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SOLD: 1930 Cadillac V-16 Roadster, one of the finest examples in existence.

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1932 or 1933? What body style?

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On ‎5‎/‎10‎/‎2018 at 5:48 PM, RICHELIEUMOTORCAR said:

  In 1942, my great uncle picked up a complete 30 V16 roadster in running condition which was about to be scrapped for the War effort, for $150. The scrap yard offered the man $50, however, my uncle was right there, talk about being at the right place at the right time and offered the man $150. An extra $100 dollars was alot of money in 1942 so the man was thrilled. It was towed home and put away in 1942 where it still sits today. We acquired many of our cars this way, saving them from the scrap drives of World War 2. Unwanted junk at the time. The last guy I let in to see the car made a pitiful offer to do me a favor and "Take the old thing out of my way". What a rude dope he was. I told him, it has not been in our way for 70+ years and it would take another 70 years just to get it out. He still calls me twice a year asking if I'm ready to unload the car and that the Classic Era cars are going down in value. Again, what a dope. With that said, I hope you get every penny of your $1,450,000 asking price.

I also would love to see a picture of an example of what was considered scrap back then of a car like this. Great story sounds like another Barney Pollard.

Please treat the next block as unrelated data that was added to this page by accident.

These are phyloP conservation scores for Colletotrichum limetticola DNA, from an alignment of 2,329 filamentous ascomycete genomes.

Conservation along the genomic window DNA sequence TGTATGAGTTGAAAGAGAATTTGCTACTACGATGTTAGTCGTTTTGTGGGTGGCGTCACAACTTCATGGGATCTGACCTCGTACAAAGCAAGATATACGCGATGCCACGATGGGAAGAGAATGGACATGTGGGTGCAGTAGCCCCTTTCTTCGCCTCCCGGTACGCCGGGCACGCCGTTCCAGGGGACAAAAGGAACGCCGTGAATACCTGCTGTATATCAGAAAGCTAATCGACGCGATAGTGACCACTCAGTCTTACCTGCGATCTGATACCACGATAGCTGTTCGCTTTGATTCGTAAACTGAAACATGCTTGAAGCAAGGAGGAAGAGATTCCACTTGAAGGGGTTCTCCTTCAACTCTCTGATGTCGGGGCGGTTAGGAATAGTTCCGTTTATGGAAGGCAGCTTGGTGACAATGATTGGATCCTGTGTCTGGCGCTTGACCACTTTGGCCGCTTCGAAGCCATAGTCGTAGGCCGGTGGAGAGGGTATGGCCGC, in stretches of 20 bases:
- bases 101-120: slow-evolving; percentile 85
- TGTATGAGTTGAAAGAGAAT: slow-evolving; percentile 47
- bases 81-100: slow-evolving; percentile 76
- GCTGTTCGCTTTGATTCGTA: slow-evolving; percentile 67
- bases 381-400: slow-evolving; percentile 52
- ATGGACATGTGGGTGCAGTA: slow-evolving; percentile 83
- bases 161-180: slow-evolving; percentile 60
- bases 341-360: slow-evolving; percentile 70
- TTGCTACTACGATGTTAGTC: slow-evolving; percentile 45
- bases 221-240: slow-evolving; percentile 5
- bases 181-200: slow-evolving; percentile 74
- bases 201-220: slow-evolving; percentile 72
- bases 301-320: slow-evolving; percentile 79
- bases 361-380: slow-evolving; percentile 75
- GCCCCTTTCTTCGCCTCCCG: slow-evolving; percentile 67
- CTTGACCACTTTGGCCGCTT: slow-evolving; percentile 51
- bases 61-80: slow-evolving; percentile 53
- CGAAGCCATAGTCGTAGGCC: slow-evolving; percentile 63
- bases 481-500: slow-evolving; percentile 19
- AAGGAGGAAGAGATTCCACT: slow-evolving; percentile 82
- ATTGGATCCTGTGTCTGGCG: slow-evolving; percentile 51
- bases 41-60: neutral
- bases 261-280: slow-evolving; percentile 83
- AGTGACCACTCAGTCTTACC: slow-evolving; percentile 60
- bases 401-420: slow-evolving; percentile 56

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On 8/14/2018 at 9:48 AM, Joe in Canada said:

I also would love to see a picture of an example of what was considered scrap back then of a car like this. Great story sounds like another Barney Pollard.

  Way back in the early days of car collecting, we are talking 1940s, my uncle did some old fashioned horse trading with Mr Pollard, Alex Miller and Bill Harrah among some of the other known early collectors. He made some dealings with Tom Barrett and Owen Owens as well. The same year (1942) that the 30 V16 came in, a first year 27 LaSalle roadster followed him home several months later, also saved from the scrap yard. It's still here too. Neither car will be sold. I'm saving them for my boys. Great true story about Mr Miller I will share. Although he was known to stretch a dollar as far as possible, he was an outstanding wheeler dealer and had a kind soul. It was rare for the Millers to have dinner guests, however, my uncle was there for parts and stayed for dinner. The only light in the kitchen was a dim 25 watt bulb right over the dinner table and the fire from a pot stove. After dinner, Mrs Miller unscrewed that little 25 watt bulb to save energy.   

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The year of the V-16 worked on is most likely '34 or perhaps '35  hood has  no doors,   horns and regulator under the hood on the fire wall..  Certainly not '32  or '33  Johan

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